Take a break from loneliness – put yourself first

when you make yourself a priority every day is a vacation day

Two months ago I wrote about why I’m taking a break from love and taking some time out for me.

I have to admit, since then, I’ve been doing a fairly crappy job of sticking to my promise.

In September, I moved to a new neighbourhood and took a solo trip to Ireland but when the dust settled from those adventures I found myself lonely again.

And so I called that guy, the one I said I wouldn’t contact, and asked him to help me set up some furniture which was really a lame excuse to get him over to my place so we could have sex, which we did. And then I couldn’t stop thinking about him and so I finally caved and told him I wanted to take our relationship to the next level to which he replied, “Uh…. I’m  not that into you.”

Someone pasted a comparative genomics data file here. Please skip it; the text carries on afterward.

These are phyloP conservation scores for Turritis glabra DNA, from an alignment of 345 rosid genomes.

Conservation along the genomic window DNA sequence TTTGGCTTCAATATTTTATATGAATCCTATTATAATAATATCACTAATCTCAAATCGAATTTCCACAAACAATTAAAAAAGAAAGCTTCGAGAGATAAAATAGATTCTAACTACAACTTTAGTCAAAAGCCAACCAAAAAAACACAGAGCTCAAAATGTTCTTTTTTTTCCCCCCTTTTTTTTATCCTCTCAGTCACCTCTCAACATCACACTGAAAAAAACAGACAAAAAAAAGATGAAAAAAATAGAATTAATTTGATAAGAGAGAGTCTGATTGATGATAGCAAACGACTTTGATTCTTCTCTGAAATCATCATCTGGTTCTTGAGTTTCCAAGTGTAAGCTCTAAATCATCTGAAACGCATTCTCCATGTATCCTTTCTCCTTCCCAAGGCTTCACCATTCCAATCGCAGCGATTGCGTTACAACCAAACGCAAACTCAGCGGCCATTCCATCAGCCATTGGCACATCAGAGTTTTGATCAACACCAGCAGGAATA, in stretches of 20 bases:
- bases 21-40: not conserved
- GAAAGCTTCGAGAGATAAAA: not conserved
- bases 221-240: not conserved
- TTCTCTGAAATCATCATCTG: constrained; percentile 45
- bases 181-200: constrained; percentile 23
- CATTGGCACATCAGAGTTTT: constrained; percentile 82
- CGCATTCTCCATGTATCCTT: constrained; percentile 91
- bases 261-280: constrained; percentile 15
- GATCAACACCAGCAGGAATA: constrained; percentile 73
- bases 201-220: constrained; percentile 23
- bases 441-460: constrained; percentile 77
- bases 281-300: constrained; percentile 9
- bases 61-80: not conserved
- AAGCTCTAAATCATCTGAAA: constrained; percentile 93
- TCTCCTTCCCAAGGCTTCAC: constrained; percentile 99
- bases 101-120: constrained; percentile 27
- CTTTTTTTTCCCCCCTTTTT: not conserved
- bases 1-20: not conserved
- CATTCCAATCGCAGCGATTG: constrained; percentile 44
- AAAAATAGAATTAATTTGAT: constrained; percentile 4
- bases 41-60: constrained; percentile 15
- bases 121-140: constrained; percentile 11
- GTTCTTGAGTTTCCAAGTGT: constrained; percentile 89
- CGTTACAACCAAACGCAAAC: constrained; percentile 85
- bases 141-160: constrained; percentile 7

Ouch! (Read: 12 things I did in the 24 hours after).

Of course, I couldn’t blame him. For the six months that we’d known each other, my behaviour was insane. I’d tell him go away then come here then go away again. Honestly, I wouldn’t have stuck around as long as he did. I had red flags all over me.

But since that blow up, I’ve been lonely. Really lonely. Like dark night of the soul, Saturday-nights-crying-into-a-bag-of-chips- tweaking-my-online-profile-and-lurking-on-Plenty-of-Fish-lonely.

The temptation to distract myself with the excitement of meeting new guys has been enormous. But I haven’t given in. 

And I’ve noticed a new meme in my life.  

I recently joined a support group for people whose lives are in transition. Every week the facilitator reminds us that like putting your oxygen mask on before your child’s in an airplane, you have to look after yourself first.